With my traits set near max for my level and my final Burglar legendary trait slotted, I’ve been feeling more and more like that character is “done.” My concern is basically what happened to me in WoW when I completed getting most of an armor set or maxed in some way: will I continue to play this character past the point of completion?

In WoW when the cap was sixty, I got my warrior to the cap and basically stopped playing him. Raiding didn’t appeal to me at the time, so level sixty equaled done in my book. Besides raiding, there was PvP, which I did for a while, but WoW PvP isn’t all that interesting to me (besides Alterac Valley … at least in the good old days where it felt like an epic battle). My Paladin met a similar fate, though I did play him longer and did some raiding as well. Once he had a good set of armor and the raiding guild I was in fell apart due to drama, I stopped playing him.

Interestingly enough, I’m not getting the same feeling at max level in LotRO. I’m not sure if it’s the tempo of the game or the sheer volume of areas and quest lines present, but for the time-being I am finding plenty to continue working on. I still have places I like to explore. Even places I’ve been before are so beautifully rendered, it’s more like visiting an art museum again rather than seeing the same old crap. I have a few traits to work on still and a couple of Rift Armor pieces I’d like, but neither one is a concern at this point. I can pretty much crush any even-level mobs without too much hassle.

The Book quests are a constant source of amusement. Though I’ve completed all of them thus far, there’s a big push in my kinship about getting up through Book Eleven in preparation for the upcoming Book Twelve so I’ve been helping different groups of folks with those. We ran book 5.8 the other night which was a lot of fun. Some of the group members had tried before in PUG groups and hadn’t gotten the boss at the end down so it was great seeing their reaction in fellowship chat when he finally keeled over. It’s worth noting too that the Book quests get a lot more interesting and dramatic as you get higher in the chain. I highly recommend them if you haven’t done them.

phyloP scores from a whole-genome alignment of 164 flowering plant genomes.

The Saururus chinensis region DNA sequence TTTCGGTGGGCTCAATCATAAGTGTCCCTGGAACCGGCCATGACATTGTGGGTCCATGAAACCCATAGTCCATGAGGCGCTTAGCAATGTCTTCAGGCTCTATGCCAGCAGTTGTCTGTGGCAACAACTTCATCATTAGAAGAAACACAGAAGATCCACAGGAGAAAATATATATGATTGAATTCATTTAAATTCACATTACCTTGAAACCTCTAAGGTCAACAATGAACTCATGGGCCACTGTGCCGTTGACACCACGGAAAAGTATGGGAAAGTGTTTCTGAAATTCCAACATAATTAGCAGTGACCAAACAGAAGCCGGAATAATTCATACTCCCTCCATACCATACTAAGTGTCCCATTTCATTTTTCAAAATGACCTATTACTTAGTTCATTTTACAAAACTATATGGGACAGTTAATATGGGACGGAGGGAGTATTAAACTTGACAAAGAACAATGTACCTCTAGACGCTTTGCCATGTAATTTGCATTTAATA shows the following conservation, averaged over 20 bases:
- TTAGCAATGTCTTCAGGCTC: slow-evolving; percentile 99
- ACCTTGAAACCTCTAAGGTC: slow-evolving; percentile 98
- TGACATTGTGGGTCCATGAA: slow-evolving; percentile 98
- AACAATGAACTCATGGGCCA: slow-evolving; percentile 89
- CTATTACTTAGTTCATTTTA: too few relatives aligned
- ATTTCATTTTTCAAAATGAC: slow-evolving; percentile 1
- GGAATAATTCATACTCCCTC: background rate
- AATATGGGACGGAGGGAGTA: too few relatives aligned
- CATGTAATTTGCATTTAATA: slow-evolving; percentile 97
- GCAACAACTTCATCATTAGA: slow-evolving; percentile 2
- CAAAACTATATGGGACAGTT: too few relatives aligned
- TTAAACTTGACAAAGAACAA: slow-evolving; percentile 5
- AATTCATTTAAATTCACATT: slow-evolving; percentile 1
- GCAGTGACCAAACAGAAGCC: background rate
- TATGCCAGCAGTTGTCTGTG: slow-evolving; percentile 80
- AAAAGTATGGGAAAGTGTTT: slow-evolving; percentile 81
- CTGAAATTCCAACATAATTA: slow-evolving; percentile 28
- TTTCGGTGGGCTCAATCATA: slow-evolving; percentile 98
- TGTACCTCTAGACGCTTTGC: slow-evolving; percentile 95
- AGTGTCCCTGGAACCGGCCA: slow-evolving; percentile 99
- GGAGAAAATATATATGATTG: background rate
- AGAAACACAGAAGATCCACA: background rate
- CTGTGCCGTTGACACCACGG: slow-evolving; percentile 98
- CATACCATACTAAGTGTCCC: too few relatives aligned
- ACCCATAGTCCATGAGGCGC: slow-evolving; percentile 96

I’ve also been involved in some interesting and fun things with the kinship besides the standard gaming stuff. We have regular RP events which are fun. A couple of us started a lowbie group in LotRO which plays once-a-week. We’re all Hobbits helping out in Thorin’s Hall where we haven’t quested before. I also put together an all-burglar run in Goblin Town the other night. We snuck around most things, fought when we had to and in the end took down both the Goblin King and the Troll boss along with his handler. The amazing thing is: there were only three of us in the group. Conjunctions, crowd control and debuffs played a huge part in our success. I’m looking forward to putting together another one of these, perhaps in Carn Dum or Ungaruth with more burglars.

Overall, I’m still happy with LotRO and still finding a lot of neat stuff to do in spite of having a “completed” character.

In Other News:
In other news, I’m still in WoW on the weekends playing in a “noob club” there. In spite of the coming weekend being the Superbowl we’ll still be on and smushing things. We play in the morning so if we wrap up around the normal time, I’m sure most of the Superbowl stuff won’t have started yet. I’m not really invested in the game at all. The Steelers and Redskins aren’t in it so I don’t really care who wins. I’m just hoping it’s a good game.

I’m also beginning work on a story of my own. I’ve been reading fantasy books (George RR Martin, Tolkien, JK Rowlings, amongst others) for a while now (like since I was 12). I figured, what the heck, may as well give it a shot. I have written a number of snippets, some of which have merit, but am mostly working on the world-building part for now.